Four Easy Steps to Installing Baseboard Moulding

Recently I’ve begun the slow and steady process of renovating parts of my home. With the house being more than 20-years-old, updates and repairs have become common place, albeit necessary.

Choosing a place to start is always difficult. Monetary factors have played a huge role in my choices. Following on the heels of a new paint job, I decided that the kitchen was where I would make my stand.

One of the problems in my kitchen that has nagged me the most recently is the uneven, dilapidated, patches where the wall meets the floor. Although the ceramic tiling is eventually going to be replaced, something had to be done.

One option that I considered was plastering and patching the walls along the floor, in order to smooth it out and allow for a more natural transition. However, I have always liked the “finished” look that baseboard mouldings give.

Being a fairly inexperienced do-it-yourselfer I’ve developed a learn-as-you-go attitude about the repairs I am making in my home. Here are the five steps to take when installing baseboard mouldings yourself.

Step 1: Select Your Baseboard

Baseboard moulding comes in a wide variety of shapes, sizes and materials. Choosing the one that is right for you is the first step in the process. Baseboards are generally made from genuine wood and particle board. Generally speaking, particle board is going to be significantly cheaper (about half as expensive in my case).

You can buy either style primed, though some that are made out of wood also come in a natural finish. For my purposes I purchased primed particle board because I wanted a white finish on it anyway.

After selecting the type of material you want it to be made out of, you have to select the style or look you want. Adding a shoe and a cap to a baseboard can also dramatically changed the look you can get.

Step 2: Measuring

Before rushing off to the hardware store you will need to measure so that you know how much to buy. This might seem like a redundant step, however, baseboard is typically sold by the linear foot, so solid number will help you purchase the right amount.

You will want to measure each wall individually, marking down your measurements. You will also want to take special note of any corners, and which way the corners go, in or out. Knowing where your corners are at will help you determine where to cut your angles on each board to save time and money.

Once you have your measurements for each wall add them up to get your total linear feet. This is the amount of baseboard material that you will need.

Step 3: Purchasing

After taking all of your measurements and finding how much material you will need, you need to make a quick trip to your local hardware store, such as Lowe’s or Home Depot.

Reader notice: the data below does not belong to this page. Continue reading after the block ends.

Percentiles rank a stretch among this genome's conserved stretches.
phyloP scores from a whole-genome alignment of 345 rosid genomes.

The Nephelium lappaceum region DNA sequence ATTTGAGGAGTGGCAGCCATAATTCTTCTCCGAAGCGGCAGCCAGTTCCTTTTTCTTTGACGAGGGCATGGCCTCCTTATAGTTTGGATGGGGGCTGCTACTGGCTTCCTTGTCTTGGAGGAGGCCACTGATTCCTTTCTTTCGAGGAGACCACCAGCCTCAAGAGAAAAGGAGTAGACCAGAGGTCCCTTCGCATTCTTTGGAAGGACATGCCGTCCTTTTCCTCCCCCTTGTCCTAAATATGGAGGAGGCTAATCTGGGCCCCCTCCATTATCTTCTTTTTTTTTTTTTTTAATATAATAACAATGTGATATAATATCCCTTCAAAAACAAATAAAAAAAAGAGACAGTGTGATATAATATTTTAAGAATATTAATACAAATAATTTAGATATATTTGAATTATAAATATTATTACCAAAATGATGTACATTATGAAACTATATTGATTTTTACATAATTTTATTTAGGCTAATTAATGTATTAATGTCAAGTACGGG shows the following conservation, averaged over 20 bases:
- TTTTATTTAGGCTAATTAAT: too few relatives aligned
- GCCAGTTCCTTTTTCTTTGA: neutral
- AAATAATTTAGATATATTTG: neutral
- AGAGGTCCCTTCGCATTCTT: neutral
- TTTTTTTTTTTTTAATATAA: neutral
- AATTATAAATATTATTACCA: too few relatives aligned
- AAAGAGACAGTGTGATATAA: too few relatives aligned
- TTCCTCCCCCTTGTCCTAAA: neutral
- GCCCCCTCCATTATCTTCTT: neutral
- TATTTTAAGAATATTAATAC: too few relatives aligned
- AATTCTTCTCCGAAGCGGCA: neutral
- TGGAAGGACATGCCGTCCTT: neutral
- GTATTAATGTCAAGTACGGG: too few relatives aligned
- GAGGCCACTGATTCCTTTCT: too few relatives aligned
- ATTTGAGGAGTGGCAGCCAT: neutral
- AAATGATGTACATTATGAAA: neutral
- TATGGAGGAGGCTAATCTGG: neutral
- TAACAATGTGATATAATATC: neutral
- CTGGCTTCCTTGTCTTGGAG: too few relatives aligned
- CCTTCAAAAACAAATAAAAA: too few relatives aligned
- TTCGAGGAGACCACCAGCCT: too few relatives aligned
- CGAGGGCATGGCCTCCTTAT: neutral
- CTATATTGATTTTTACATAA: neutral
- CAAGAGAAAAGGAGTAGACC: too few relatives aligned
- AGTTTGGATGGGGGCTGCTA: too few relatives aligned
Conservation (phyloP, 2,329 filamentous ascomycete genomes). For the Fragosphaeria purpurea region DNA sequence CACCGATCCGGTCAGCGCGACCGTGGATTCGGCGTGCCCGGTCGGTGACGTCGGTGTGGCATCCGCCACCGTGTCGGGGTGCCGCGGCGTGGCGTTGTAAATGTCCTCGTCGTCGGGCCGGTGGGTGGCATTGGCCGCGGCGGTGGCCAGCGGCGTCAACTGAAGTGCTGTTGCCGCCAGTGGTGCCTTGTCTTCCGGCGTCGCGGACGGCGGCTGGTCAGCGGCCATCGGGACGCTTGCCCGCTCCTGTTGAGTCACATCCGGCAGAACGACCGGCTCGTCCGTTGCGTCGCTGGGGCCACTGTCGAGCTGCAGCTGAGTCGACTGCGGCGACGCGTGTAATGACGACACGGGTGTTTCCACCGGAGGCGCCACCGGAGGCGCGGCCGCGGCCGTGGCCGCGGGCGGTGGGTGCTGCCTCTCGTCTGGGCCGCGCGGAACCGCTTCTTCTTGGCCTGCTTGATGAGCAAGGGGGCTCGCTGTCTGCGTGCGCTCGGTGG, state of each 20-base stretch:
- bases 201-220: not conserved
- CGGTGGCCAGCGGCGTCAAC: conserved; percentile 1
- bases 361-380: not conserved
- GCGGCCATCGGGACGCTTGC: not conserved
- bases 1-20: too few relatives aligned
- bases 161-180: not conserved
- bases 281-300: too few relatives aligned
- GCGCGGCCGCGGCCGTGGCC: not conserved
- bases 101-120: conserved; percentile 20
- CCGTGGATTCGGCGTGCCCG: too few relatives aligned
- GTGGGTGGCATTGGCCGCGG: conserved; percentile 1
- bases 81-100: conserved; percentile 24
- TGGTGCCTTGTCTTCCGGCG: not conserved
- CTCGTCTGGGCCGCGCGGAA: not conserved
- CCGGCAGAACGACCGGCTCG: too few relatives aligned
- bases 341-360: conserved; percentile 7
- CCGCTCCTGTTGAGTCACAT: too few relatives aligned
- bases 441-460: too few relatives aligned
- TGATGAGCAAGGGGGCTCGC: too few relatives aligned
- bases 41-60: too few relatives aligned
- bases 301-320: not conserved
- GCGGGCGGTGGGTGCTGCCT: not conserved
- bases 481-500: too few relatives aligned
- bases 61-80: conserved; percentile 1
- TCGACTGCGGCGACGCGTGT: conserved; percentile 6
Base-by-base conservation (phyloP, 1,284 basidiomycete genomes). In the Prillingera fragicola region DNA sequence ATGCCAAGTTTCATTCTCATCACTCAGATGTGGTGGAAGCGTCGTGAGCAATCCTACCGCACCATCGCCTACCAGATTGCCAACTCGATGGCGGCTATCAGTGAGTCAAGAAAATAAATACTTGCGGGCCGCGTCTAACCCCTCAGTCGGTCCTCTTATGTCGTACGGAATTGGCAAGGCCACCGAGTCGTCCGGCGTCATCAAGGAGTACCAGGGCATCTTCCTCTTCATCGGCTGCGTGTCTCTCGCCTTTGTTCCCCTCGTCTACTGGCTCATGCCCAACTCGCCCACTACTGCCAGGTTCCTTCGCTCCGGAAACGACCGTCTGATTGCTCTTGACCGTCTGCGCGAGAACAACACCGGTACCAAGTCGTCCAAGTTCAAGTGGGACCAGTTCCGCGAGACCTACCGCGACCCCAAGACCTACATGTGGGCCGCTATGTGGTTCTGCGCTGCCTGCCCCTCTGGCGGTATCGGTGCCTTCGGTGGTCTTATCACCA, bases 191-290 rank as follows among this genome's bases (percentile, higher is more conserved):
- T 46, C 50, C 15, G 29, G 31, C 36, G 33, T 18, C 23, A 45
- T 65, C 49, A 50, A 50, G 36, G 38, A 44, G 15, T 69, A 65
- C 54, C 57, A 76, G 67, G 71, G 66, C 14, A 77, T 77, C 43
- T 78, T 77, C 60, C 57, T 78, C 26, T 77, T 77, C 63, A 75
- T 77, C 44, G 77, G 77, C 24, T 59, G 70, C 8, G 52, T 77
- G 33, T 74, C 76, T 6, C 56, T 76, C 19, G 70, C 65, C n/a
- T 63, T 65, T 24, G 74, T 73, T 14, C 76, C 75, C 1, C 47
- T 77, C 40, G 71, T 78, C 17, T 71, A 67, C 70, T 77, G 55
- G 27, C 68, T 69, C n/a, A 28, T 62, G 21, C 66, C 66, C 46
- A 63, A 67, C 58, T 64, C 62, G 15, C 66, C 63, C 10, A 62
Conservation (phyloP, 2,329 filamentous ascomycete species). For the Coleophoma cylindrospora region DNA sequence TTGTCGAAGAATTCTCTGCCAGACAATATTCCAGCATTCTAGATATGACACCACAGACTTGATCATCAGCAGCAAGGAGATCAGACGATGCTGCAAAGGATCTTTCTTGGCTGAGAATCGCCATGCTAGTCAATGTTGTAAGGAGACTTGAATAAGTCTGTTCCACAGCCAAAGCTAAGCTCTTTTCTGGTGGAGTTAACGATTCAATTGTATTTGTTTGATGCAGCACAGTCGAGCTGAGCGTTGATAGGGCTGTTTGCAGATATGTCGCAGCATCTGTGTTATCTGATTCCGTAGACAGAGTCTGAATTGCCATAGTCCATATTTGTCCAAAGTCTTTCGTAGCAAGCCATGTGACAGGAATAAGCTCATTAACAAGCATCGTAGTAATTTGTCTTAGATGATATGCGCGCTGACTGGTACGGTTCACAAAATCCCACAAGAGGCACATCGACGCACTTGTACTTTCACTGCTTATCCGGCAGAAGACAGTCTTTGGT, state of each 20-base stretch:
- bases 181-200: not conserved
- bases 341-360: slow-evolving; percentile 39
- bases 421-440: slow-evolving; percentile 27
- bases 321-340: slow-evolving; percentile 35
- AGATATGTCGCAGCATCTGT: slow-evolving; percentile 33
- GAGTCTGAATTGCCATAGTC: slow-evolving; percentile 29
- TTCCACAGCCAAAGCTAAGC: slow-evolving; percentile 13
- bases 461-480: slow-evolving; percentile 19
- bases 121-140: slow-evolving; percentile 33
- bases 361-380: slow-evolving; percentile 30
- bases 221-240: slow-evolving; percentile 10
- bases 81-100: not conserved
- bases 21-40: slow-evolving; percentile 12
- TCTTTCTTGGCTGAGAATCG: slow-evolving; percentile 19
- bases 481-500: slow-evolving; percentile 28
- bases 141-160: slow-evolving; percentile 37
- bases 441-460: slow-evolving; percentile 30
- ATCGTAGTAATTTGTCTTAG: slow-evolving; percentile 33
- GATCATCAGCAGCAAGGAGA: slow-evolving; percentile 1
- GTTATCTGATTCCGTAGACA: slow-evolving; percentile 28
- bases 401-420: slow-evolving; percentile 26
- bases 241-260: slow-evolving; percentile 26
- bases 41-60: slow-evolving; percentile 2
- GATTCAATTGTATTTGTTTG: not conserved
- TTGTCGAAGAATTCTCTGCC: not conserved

Aside from the baseboard material you will also need to make sure you have a few other supplies. These are: A hammer, a box of finishing nails or a tube of liquid nails, a hand saw and a miter box.

Generally at most home improvement stores they will have a miter box and a saw in the same area as the baseboard so that customers may cut the material to the necessary lengths they will need. If this is not the case, you will need to purchase the tools to make the cuts on your own. Some home improvement stores, such as Home Depot, allow customers to rent tools from them.

Step 4: Mounting Your Baseboard

Once you arrive home with your materials and tools, the next step is to get the baseboard hung on the walls. To do this, simply take each piece, cut to the appropriate length with the appropriate corner angles, and place it against the wall, so that it is flush against the floor.

Taking your hammer and nails, begin at one end and hammer a nail in every six to eight inches along the board. If using liquid nails, squeeze the recommended amount on the back of the baseboard all the way to the end and then press firmly against the wall.

Continue doing this for each of the respective baseboards, making any necessary adjustments to board length and angles to get them to fit.

It may be necessary, as was the case in my kitchen, to use a small amount of caulk along the joints and at the angle to seal any gaps. To do this, simply squirt a small bead of caulk along the gap. Next, using either a tool or a wetted finger tip, smooth the line of caulk so that it is even and sealed.

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